Description: This workshop takes a deep dive with productive struggle. It develops understanding of productive struggle through the lens of grades K-12 mathematics. It supports the learning of teachers, coaches, school-based, and district-based administrators. Major topics include: laying the foundation, establishing goals and selecting tasks, provoking and supporting struggle, misunderstandings matter, questioning, apply it. Though connected, each topic answers specific questions to tell the story of productive struggle. The workshop content is based on the NCTM series: Taking Action: Implementing Effective Mathematics Teaching Practices.
Outcomes: The following questions will be addressed throughout the workshop
What is productive struggle?
Why is productive struggle so important to students' mathematical learning?
How do we support productive struggle for each and every student?
The questions below address the different components of the workshop:
Laying the Foundation
What is productive struggle and why does it matter?
What does productive struggle look like in a classroom?
How do we create an environment for nurturing productive struggle?
What are student and teacher behaviors of productive struggle?
What is the difference between productive and destructive struggle?
Establishing Goals and Selecting Tasks
How do I establish mathematics goals within trajectory of learning?
What are the characteristics of a good task and how do I select them?
How do you anticipate where students might struggle?
How do you implement tasks with fidelity? How do I support productive struggle without reducing the demands of the task?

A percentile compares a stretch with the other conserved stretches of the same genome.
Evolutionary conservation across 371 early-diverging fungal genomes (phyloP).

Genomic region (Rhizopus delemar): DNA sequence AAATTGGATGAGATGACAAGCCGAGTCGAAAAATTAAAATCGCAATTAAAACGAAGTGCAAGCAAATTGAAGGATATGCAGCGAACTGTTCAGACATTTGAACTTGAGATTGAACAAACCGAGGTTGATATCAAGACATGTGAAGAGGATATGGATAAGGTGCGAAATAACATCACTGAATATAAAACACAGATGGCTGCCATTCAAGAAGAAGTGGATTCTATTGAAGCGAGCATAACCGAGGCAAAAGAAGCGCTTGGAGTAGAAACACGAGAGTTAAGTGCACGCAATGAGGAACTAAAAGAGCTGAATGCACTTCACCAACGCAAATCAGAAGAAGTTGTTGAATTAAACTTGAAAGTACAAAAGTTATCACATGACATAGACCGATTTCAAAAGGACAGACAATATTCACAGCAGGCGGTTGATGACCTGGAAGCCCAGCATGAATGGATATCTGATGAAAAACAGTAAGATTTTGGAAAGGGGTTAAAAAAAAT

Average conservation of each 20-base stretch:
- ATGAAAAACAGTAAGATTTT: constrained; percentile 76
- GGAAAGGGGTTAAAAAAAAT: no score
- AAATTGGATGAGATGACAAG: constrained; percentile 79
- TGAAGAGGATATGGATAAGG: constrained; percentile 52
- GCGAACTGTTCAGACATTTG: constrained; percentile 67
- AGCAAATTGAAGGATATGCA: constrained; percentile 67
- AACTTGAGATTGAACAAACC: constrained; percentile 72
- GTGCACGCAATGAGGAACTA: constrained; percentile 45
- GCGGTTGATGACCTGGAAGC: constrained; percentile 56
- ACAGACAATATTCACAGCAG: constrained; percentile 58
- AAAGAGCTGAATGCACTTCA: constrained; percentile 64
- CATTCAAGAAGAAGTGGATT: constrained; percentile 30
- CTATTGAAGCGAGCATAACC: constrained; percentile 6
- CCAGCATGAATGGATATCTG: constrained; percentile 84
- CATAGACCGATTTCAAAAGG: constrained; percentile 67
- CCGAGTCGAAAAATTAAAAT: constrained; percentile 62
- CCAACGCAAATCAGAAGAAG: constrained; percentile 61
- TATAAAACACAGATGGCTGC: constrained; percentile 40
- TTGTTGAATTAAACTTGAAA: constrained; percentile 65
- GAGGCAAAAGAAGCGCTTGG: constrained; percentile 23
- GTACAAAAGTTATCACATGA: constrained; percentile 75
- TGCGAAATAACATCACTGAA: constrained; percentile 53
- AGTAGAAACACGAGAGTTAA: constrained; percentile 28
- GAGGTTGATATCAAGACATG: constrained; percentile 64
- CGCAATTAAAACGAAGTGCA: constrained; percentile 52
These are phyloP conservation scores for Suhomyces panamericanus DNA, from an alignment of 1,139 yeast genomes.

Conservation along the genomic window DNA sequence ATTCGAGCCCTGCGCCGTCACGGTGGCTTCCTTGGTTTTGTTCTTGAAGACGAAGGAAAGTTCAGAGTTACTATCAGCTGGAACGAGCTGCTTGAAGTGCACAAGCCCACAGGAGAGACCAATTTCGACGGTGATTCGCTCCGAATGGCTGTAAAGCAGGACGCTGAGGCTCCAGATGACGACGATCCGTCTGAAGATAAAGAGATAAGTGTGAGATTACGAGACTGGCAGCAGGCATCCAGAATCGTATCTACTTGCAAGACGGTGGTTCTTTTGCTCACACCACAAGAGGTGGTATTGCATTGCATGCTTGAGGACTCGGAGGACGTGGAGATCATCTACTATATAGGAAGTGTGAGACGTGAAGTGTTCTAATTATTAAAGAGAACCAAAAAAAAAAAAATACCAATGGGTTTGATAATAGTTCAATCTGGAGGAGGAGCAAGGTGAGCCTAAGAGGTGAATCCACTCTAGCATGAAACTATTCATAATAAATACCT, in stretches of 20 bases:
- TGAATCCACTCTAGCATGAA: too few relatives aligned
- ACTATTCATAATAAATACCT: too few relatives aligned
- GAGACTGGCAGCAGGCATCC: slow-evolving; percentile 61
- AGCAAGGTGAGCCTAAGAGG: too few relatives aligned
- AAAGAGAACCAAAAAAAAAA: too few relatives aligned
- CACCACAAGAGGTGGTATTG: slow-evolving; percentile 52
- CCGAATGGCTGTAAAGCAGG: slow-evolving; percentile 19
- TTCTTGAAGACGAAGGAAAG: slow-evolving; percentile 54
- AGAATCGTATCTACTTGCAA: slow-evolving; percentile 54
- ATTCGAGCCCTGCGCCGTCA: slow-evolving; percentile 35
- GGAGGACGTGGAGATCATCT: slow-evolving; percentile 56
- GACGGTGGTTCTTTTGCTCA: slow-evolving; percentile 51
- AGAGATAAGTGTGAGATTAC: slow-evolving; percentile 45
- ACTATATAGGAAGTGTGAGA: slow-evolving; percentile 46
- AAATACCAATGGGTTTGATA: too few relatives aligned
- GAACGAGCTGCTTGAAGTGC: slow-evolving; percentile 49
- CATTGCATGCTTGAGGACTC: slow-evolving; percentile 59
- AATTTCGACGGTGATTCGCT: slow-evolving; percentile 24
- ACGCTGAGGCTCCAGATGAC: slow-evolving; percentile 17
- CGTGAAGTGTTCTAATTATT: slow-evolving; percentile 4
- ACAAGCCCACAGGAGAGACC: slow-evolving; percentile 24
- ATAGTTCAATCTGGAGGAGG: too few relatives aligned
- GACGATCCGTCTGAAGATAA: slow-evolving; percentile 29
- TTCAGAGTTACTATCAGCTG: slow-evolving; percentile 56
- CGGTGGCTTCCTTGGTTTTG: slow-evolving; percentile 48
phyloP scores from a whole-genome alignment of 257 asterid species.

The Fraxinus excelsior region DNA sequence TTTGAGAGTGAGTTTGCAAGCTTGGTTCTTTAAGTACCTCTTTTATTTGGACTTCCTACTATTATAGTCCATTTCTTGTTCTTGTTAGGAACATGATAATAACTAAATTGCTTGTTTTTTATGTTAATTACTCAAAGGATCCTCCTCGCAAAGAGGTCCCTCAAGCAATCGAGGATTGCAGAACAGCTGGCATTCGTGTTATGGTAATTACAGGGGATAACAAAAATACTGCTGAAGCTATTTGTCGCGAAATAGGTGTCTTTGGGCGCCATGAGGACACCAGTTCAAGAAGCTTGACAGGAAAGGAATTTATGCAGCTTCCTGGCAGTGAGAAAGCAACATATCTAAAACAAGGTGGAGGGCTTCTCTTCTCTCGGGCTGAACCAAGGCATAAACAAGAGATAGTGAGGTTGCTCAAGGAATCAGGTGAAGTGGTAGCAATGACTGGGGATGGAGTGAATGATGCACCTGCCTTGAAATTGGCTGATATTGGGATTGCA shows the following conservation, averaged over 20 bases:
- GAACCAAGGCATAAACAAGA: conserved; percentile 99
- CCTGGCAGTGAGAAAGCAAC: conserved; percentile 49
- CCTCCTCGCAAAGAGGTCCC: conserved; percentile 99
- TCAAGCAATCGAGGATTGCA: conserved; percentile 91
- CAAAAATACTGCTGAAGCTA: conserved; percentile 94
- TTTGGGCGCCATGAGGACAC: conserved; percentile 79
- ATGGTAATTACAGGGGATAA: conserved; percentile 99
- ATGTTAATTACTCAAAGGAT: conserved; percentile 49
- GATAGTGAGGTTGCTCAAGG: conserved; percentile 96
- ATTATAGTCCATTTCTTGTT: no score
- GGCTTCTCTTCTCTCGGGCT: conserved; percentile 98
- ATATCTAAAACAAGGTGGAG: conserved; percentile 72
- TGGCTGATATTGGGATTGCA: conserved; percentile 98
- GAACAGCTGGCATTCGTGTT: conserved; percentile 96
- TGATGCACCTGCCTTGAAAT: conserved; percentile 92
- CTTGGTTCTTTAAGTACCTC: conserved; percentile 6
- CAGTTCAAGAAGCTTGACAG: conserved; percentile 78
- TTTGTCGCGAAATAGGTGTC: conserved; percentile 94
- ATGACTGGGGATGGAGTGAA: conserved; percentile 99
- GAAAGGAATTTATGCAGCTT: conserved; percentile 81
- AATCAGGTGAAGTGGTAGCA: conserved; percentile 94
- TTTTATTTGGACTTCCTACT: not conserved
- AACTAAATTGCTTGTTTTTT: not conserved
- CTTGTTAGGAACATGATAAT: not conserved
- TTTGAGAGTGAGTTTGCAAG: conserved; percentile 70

Provoking and Supporting Struggle
How do you adapt tasks?
How do I respond to students that have unfinished learning?
How do I accommodate students who are able to extend their understanding beyond the learning goal?
What does students' struggle look like when it's not productive and how do you navigate it?
How are student misunderstandings and productive struggle connected?
How can I anticipate and address what misunderstandings students will have?
How do I interpret student work?
How can I begin to move student learning forward without telling too much?
How should I react to my students' struggles?
What are the types of questions and the patterns they form?
How can revoicing and paraphrasing support productive struggle?
How can we move students forward when their learning is not yet finished?
What big ideas about productive struggle resonate with me?
What do others in similar professional roles think about productive struggle?
What actions will I take to enhance productive struggle in my classroom, building, or district?
Why is it important to address productive struggle coherently as part of a systemic learning culture?
Content addressed (this is dependent on the grade band): Place value, addition, subtraction, fractions, multiplication, division, algebraic thinking and geometry
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